ZEW Discussion Papers
ICT, Consulting and Innovative Capabilities
Cerquera, Daniel (2008), ICT, Consulting and Innovative Capabilities, ZEW Discussion Paper No. 08-127, Mannheim. Download
Over the last decade, industrialized economies have experienced a dramatic increase in their expenditures on information and communication technologies (ICT) and there is broad evidence indicating that the adoption of ICT has contributed significantly to their productivity growth.
The main argument behind the positive impact of ICT on productivity states that the use of ICT allows firms to redesign their production processes and to introduce new products and services. At the same time, due to the increasing complexity of ICT solutions, the capabilities at the firm level to successfully implement state-of-the-art ICT applications might be insufficient. As a consequence, it is not surprising that the demand for ICT consulting services has also evidenced a steady growth in the last years. This paper analyzes the impact of ICT consulting on firms' performance. The analysis is divided in two main parts. First, the paper develops a theoretical model that explains the effect of the decision to contract ICT consulting on firms' performance and, more specifically, on firms' innovation incentives considering a pool of heterogeneous firms. Second, using a firm-level representative sample of the German manufacturing and service sectors, the paper empirically analyzes some implications of the theoretical model. The analysis provides three main results. First, the results of the theoretical model show that ICT consulting increases aggregate incentives to innovate. This result is not corroborated by the empirical application. In particular, ICT consulting does not exhibit any impact on the probability of introducing product or process innovations nor on the number of such innovations. Interestingly, the results show that ICT consulting actually affects negatively the value of the introduced product and processes innovation. Second, the theoretical model suggests that low productivity firms might evidence either lower, unaffected or higher incentives to innovate. The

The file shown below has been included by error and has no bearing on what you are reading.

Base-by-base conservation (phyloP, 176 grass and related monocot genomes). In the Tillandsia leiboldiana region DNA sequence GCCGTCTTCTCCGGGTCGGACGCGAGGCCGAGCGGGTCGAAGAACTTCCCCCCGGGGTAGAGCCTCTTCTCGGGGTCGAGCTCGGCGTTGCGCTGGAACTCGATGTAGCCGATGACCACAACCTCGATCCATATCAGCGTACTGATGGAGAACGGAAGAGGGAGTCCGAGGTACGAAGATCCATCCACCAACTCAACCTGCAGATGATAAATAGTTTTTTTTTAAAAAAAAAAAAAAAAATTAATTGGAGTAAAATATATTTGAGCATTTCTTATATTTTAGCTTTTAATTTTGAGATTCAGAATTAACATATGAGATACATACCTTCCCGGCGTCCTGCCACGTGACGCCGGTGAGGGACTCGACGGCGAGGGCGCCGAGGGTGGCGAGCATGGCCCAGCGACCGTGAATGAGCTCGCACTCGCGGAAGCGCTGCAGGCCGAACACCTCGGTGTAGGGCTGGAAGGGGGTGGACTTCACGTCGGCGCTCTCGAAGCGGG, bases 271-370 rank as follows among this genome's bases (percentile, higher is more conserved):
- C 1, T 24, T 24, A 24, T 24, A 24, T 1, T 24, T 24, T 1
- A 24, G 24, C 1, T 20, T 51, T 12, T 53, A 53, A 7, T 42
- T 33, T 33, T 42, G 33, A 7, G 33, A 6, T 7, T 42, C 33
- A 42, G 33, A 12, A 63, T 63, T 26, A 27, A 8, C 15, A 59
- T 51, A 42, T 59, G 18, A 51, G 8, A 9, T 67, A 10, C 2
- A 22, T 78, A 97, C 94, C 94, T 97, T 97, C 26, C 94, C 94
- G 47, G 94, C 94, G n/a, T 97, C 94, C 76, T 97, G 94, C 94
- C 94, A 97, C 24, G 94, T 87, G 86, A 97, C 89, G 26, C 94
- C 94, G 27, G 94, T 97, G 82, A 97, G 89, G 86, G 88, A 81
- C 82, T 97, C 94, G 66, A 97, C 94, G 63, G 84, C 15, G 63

empirical application shows that low productivity firms exhibit higher incentives to innovate. Third, although the theoretical analysis shows that the lower the productivity level the more the incentives to contract ICT consulting, the empirical evidence is inconclusive on this matter.
These results suggest that firms optimize their innovations portfolio through ICT consulting.
Keywords: ICT Consulting, Competition and Innovation